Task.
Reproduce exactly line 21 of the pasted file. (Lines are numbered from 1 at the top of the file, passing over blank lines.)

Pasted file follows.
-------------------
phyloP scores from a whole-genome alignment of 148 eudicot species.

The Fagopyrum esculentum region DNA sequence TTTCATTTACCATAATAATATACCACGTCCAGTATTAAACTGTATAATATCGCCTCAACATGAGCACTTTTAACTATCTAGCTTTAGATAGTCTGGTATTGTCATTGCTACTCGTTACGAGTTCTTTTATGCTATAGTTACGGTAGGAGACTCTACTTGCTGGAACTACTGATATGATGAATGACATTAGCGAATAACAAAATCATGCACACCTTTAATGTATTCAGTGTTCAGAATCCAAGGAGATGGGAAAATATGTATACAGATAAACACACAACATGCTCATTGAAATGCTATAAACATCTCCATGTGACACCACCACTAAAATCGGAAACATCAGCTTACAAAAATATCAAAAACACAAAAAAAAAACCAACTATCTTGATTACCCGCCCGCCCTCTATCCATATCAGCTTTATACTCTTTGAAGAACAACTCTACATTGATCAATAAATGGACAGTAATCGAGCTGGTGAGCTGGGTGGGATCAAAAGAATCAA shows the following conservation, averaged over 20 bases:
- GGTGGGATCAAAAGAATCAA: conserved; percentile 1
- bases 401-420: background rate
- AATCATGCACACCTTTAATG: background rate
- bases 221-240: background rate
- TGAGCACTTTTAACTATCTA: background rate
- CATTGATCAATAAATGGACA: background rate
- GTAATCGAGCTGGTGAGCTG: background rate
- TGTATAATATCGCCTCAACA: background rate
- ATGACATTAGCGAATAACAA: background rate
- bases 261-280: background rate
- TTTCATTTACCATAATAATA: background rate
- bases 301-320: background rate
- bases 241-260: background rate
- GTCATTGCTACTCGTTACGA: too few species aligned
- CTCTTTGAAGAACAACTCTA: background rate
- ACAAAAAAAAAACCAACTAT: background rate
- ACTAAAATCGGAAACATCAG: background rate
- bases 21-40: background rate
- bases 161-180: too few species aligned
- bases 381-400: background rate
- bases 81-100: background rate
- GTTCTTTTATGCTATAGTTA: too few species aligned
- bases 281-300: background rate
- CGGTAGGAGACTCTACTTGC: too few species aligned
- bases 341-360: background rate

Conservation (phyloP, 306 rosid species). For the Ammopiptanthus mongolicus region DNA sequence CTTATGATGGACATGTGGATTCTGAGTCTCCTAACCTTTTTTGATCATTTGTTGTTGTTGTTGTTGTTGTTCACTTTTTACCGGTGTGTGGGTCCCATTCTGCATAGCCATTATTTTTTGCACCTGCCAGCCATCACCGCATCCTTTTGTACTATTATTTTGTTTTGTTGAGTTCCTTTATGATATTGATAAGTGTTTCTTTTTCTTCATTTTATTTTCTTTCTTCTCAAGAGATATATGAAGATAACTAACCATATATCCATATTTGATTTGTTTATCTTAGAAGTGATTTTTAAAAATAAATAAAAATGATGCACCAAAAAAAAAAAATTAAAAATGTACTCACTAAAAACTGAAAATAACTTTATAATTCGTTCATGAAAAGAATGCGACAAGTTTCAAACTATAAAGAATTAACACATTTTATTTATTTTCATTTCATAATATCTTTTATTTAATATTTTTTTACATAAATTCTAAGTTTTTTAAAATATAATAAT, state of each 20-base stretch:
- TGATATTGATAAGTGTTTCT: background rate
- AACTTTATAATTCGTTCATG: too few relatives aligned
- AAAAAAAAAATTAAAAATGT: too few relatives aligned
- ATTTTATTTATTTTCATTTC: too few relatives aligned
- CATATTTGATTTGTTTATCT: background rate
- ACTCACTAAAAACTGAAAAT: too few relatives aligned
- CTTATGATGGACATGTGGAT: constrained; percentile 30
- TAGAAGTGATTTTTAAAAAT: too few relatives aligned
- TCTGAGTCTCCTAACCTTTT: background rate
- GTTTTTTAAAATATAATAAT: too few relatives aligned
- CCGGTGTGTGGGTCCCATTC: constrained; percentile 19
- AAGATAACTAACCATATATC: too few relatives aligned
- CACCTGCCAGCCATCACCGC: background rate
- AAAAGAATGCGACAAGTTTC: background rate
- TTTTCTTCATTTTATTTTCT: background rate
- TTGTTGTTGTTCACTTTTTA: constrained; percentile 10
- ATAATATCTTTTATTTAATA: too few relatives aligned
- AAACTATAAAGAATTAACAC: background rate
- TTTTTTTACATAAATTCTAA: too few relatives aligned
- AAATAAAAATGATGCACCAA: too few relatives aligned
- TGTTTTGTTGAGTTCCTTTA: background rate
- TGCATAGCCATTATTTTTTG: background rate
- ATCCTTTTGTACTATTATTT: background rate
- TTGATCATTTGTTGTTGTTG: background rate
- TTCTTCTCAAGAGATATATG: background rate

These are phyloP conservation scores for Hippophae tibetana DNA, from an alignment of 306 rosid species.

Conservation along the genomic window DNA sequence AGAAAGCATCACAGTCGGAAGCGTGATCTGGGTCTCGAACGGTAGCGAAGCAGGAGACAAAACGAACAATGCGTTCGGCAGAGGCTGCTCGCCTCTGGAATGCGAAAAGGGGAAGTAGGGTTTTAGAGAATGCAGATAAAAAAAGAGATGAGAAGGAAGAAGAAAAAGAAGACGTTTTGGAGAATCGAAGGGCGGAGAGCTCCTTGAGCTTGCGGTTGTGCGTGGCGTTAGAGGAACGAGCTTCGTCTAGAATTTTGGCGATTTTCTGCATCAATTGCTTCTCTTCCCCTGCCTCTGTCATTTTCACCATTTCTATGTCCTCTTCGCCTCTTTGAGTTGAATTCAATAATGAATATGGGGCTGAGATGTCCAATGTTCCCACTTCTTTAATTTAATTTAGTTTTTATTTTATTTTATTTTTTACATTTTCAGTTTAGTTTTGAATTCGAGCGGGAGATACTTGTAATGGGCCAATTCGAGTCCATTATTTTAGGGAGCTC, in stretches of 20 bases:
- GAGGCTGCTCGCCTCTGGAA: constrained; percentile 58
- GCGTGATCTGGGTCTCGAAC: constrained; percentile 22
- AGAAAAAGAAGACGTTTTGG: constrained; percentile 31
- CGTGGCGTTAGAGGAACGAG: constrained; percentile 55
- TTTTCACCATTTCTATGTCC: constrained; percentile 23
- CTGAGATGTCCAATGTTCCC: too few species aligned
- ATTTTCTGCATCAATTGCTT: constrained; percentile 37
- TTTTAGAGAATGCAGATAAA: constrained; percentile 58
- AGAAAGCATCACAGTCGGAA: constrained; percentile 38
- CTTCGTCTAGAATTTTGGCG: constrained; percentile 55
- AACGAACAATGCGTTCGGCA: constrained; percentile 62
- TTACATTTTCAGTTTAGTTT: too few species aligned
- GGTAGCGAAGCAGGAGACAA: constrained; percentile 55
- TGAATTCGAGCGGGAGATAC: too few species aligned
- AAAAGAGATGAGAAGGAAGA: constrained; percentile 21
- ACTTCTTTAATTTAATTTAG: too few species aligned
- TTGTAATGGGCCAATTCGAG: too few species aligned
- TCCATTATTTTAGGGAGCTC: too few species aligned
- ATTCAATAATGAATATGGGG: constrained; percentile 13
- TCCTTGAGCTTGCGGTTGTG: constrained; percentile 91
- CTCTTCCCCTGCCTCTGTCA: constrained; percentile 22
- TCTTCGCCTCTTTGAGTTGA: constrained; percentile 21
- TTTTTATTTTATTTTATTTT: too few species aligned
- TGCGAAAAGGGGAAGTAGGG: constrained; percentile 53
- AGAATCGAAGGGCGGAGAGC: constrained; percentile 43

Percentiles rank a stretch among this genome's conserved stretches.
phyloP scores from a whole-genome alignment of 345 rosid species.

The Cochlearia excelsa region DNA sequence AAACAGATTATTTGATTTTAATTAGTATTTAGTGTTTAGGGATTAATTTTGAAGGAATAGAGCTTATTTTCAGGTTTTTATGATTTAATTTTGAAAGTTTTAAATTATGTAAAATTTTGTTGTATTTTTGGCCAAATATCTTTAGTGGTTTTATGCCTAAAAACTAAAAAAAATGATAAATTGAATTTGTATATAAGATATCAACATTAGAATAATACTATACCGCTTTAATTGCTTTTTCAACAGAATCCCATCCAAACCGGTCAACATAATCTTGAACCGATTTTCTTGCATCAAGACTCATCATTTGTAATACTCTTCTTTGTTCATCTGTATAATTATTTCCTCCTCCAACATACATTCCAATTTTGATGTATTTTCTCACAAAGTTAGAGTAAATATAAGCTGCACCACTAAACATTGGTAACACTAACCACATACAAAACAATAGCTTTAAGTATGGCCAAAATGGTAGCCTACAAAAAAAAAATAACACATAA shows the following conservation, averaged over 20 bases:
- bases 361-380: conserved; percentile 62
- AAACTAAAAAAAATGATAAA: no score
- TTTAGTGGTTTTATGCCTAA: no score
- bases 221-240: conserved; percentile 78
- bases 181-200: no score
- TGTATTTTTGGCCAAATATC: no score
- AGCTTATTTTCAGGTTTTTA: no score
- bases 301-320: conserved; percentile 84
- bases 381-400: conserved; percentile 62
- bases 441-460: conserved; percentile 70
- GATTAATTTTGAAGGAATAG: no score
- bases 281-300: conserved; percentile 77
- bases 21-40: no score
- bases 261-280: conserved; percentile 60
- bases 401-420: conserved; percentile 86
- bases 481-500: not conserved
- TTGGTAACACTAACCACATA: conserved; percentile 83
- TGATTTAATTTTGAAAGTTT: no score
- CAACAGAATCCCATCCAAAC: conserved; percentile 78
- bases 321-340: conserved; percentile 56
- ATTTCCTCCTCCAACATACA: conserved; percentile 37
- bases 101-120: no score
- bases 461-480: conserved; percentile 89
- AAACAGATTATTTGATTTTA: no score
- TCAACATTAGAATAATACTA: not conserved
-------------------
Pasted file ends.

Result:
- bases 161-180: too few species aligned